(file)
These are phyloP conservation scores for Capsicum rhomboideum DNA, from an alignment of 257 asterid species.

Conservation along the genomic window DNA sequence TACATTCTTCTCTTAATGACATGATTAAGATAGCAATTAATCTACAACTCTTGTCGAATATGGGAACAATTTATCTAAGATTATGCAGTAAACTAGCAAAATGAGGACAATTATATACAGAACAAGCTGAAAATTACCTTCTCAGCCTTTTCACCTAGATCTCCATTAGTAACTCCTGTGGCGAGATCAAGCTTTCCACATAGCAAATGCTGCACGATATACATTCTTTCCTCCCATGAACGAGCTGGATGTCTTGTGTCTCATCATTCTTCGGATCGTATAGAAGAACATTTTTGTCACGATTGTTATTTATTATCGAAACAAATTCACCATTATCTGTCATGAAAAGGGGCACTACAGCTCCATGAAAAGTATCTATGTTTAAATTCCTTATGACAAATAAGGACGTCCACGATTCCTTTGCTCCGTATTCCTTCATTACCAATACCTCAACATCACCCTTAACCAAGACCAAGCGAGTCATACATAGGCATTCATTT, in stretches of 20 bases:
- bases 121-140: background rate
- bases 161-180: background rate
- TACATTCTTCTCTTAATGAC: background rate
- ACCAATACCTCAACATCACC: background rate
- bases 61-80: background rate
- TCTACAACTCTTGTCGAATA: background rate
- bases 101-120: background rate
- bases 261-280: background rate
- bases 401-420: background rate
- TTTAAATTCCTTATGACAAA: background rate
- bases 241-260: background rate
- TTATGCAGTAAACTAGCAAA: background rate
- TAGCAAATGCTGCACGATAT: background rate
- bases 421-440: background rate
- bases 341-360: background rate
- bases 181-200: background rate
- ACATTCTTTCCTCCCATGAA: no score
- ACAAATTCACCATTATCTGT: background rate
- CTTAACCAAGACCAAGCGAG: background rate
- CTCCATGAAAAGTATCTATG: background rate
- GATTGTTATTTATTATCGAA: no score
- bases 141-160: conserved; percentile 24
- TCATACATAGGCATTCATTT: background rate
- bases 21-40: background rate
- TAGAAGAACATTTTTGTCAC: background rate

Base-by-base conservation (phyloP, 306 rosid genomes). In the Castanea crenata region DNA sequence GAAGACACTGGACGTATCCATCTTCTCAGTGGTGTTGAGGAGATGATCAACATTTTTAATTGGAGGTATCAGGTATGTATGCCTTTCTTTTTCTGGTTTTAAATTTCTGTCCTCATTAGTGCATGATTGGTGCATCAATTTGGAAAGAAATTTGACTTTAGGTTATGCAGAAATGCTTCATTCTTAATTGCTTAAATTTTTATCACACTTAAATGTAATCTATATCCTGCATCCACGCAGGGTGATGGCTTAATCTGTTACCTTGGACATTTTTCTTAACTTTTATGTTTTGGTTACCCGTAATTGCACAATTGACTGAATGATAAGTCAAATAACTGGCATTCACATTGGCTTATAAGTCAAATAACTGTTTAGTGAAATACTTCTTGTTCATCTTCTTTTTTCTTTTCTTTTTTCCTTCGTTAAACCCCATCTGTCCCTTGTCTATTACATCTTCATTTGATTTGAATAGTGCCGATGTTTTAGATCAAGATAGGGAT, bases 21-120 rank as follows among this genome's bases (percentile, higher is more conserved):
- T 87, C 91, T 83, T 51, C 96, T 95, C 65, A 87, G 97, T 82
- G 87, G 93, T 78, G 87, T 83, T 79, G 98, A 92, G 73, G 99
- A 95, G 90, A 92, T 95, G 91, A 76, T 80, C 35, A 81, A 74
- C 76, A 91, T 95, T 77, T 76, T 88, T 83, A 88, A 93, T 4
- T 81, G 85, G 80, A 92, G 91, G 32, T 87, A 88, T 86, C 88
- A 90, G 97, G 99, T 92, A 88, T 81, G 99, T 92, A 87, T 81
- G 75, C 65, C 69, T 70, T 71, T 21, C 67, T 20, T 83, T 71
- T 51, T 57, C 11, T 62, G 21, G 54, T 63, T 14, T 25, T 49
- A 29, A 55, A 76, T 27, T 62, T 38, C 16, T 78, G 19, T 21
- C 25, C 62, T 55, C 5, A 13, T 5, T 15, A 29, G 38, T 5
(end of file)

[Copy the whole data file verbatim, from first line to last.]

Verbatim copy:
These are phyloP conservation scores for Capsicum rhomboideum DNA, from an alignment of 257 asterid species.

Conservation along the genomic window DNA sequence TACATTCTTCTCTTAATGACATGATTAAGATAGCAATTAATCTACAACTCTTGTCGAATATGGGAACAATTTATCTAAGATTATGCAGTAAACTAGCAAAATGAGGACAATTATATACAGAACAAGCTGAAAATTACCTTCTCAGCCTTTTCACCTAGATCTCCATTAGTAACTCCTGTGGCGAGATCAAGCTTTCCACATAGCAAATGCTGCACGATATACATTCTTTCCTCCCATGAACGAGCTGGATGTCTTGTGTCTCATCATTCTTCGGATCGTATAGAAGAACATTTTTGTCACGATTGTTATTTATTATCGAAACAAATTCACCATTATCTGTCATGAAAAGGGGCACTACAGCTCCATGAAAAGTATCTATGTTTAAATTCCTTATGACAAATAAGGACGTCCACGATTCCTTTGCTCCGTATTCCTTCATTACCAATACCTCAACATCACCCTTAACCAAGACCAAGCGAGTCATACATAGGCATTCATTT, in stretches of 20 bases:
- bases 121-140: background rate
- bases 161-180: background rate
- TACATTCTTCTCTTAATGAC: background rate
- ACCAATACCTCAACATCACC: background rate
- bases 61-80: background rate
- TCTACAACTCTTGTCGAATA: background rate
- bases 101-120: background rate
- bases 261-280: background rate
- bases 401-420: background rate
- TTTAAATTCCTTATGACAAA: background rate
- bases 241-260: background rate
- TTATGCAGTAAACTAGCAAA: background rate
- TAGCAAATGCTGCACGATAT: background rate
- bases 421-440: background rate
- bases 341-360: background rate
- bases 181-200: background rate
- ACATTCTTTCCTCCCATGAA: no score
- ACAAATTCACCATTATCTGT: background rate
- CTTAACCAAGACCAAGCGAG: background rate
- CTCCATGAAAAGTATCTATG: background rate
- GATTGTTATTTATTATCGAA: no score
- bases 141-160: conserved; percentile 24
- TCATACATAGGCATTCATTT: background rate
- bases 21-40: background rate
- TAGAAGAACATTTTTGTCAC: background rate

Base-by-base conservation (phyloP, 306 rosid genomes). In the Castanea crenata region DNA sequence GAAGACACTGGACGTATCCATCTTCTCAGTGGTGTTGAGGAGATGATCAACATTTTTAATTGGAGGTATCAGGTATGTATGCCTTTCTTTTTCTGGTTTTAAATTTCTGTCCTCATTAGTGCATGATTGGTGCATCAATTTGGAAAGAAATTTGACTTTAGGTTATGCAGAAATGCTTCATTCTTAATTGCTTAAATTTTTATCACACTTAAATGTAATCTATATCCTGCATCCACGCAGGGTGATGGCTTAATCTGTTACCTTGGACATTTTTCTTAACTTTTATGTTTTGGTTACCCGTAATTGCACAATTGACTGAATGATAAGTCAAATAACTGGCATTCACATTGGCTTATAAGTCAAATAACTGTTTAGTGAAATACTTCTTGTTCATCTTCTTTTTTCTTTTCTTTTTTCCTTCGTTAAACCCCATCTGTCCCTTGTCTATTACATCTTCATTTGATTTGAATAGTGCCGATGTTTTAGATCAAGATAGGGAT, bases 21-120 rank as follows among this genome's bases (percentile, higher is more conserved):
- T 87, C 91, T 83, T 51, C 96, T 95, C 65, A 87, G 97, T 82
- G 87, G 93, T 78, G 87, T 83, T 79, G 98, A 92, G 73, G 99
- A 95, G 90, A 92, T 95, G 91, A 76, T 80, C 35, A 81, A 74
- C 76, A 91, T 95, T 77, T 76, T 88, T 83, A 88, A 93, T 4
- T 81, G 85, G 80, A 92, G 91, G 32, T 87, A 88, T 86, C 88
- A 90, G 97, G 99, T 92, A 88, T 81, G 99, T 92, A 87, T 81
- G 75, C 65, C 69, T 70, T 71, T 21, C 67, T 20, T 83, T 71
- T 51, T 57, C 11, T 62, G 21, G 54, T 63, T 14, T 25, T 49
- A 29, A 55, A 76, T 27, T 62, T 38, C 16, T 78, G 19, T 21
- C 25, C 62, T 55, C 5, A 13, T 5, T 15, A 29, G 38, T 5